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Current Position:Home » News » Recalls & Alerts » Alerts & Food Safety » Topic

New invasive insect damages broccoli

Zoom in font  Zoom out font Published: 2019-09-24  Origin: sunjournal.com  Views: 9
Core Tip: An insect recently found in Franklin County in Maine, the swede midge, poses an economic threat to those raising broccoli, cauliflower and other members of the brassica family.
An insect recently found in Franklin County in Maine, the swede midge, poses an economic threat to those raising broccoli, cauliflower and other members of the brassica family. The swede midge is a member of the fly family. Once established it is difficult to get rid of. Native to Europe and southwestern Asia, the insect was first discovered in Canada in 2000 and in New York in 2004.

UMaine Cooperative Extension Agriculture and Non-Timber Forest Products Professional Dave Fuller said he visited a Farmington grower’s broccoli fields four times to examine crops that weren’t growing normally.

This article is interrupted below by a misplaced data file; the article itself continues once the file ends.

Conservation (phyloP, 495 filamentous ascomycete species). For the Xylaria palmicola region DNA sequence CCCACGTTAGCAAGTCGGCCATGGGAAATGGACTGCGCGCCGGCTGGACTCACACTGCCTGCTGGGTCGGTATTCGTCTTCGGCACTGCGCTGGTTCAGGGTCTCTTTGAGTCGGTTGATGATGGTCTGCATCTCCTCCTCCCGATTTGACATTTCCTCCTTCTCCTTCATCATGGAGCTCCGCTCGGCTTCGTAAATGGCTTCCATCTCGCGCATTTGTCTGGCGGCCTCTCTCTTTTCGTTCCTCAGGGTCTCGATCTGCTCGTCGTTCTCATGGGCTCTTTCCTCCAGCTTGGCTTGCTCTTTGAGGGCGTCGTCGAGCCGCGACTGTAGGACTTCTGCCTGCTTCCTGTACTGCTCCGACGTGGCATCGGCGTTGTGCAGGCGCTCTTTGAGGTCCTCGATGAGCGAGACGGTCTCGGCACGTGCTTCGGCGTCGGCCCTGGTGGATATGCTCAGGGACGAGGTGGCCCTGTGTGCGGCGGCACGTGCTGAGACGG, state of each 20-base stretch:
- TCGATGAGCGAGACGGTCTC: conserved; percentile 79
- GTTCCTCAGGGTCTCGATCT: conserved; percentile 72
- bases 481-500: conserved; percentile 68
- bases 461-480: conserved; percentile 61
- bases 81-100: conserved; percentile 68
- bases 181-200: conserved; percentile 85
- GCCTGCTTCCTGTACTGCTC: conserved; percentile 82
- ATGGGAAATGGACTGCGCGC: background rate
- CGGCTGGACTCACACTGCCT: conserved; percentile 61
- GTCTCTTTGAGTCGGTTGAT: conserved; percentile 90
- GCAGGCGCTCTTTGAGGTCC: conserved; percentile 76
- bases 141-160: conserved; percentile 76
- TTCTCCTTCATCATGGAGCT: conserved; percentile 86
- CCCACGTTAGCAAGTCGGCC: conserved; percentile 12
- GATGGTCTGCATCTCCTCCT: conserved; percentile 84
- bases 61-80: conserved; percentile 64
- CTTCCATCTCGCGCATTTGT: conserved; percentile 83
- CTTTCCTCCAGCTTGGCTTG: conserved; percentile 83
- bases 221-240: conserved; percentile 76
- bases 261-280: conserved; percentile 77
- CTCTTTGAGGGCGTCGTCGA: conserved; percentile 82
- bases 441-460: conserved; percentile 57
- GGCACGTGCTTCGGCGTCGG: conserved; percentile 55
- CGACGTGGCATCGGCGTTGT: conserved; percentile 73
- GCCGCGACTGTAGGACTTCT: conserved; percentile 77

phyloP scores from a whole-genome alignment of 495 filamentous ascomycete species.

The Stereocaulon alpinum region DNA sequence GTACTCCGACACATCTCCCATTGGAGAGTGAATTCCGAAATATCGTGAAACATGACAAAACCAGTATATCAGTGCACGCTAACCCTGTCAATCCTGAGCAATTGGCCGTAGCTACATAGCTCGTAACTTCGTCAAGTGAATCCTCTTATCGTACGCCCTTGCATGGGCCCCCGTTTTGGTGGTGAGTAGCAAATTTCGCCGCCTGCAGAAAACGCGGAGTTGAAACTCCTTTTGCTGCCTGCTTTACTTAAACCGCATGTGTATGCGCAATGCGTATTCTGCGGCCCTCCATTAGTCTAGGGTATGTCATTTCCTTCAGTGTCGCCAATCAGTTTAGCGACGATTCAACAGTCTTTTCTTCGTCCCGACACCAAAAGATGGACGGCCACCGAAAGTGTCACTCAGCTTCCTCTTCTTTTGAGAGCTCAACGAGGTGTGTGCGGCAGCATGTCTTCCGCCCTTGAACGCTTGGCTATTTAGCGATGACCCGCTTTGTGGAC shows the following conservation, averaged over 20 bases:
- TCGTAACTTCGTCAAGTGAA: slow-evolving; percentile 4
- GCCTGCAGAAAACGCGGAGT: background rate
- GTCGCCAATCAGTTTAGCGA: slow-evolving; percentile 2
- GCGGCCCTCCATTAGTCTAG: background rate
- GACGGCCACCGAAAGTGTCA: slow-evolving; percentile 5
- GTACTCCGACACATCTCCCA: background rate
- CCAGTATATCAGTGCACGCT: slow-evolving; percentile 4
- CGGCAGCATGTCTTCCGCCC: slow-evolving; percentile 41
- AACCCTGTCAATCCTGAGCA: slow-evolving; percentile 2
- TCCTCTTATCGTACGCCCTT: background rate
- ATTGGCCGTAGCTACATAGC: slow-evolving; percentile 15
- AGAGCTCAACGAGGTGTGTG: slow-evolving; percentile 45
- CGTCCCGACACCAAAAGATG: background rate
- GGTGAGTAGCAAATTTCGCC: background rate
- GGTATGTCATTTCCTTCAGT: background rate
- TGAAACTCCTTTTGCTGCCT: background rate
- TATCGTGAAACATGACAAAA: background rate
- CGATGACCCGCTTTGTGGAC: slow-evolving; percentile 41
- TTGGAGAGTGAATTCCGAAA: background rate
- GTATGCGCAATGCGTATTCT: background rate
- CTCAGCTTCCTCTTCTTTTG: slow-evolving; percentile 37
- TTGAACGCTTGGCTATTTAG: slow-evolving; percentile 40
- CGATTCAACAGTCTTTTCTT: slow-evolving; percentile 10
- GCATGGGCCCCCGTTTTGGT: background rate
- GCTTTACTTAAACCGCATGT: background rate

“As is typical in a new pest situation, I wasn’t able to figure out what was going on at first. Fuller said it was three weeks ago that he discovered the insect. Verification that it was swede midge wasn’t confirmed until last week. He worked with Karen Coluzzi, the invasive insect specialist with the Maine Department of Agriculture. She sent specimens to the United States Dept. of Agriculture for an official declaration.

Maine is the last New England state to have found these flies. “They have only been found in Franklin and Aroostook counties that we know of,” Fuller said. “Aroostook has thousands of acres of brassicas. They’re a big crop there.”

The adult fly is about two millimeters in size. The larva, or maggot, is what causes the damage. “The maggots go after the active growing points, or meristems,” Fuller said. “In Brussels sprouts, the sprouts are missing. Broccoli plants are scarred, no heads form. It’s the same with cauliflower.

 
 
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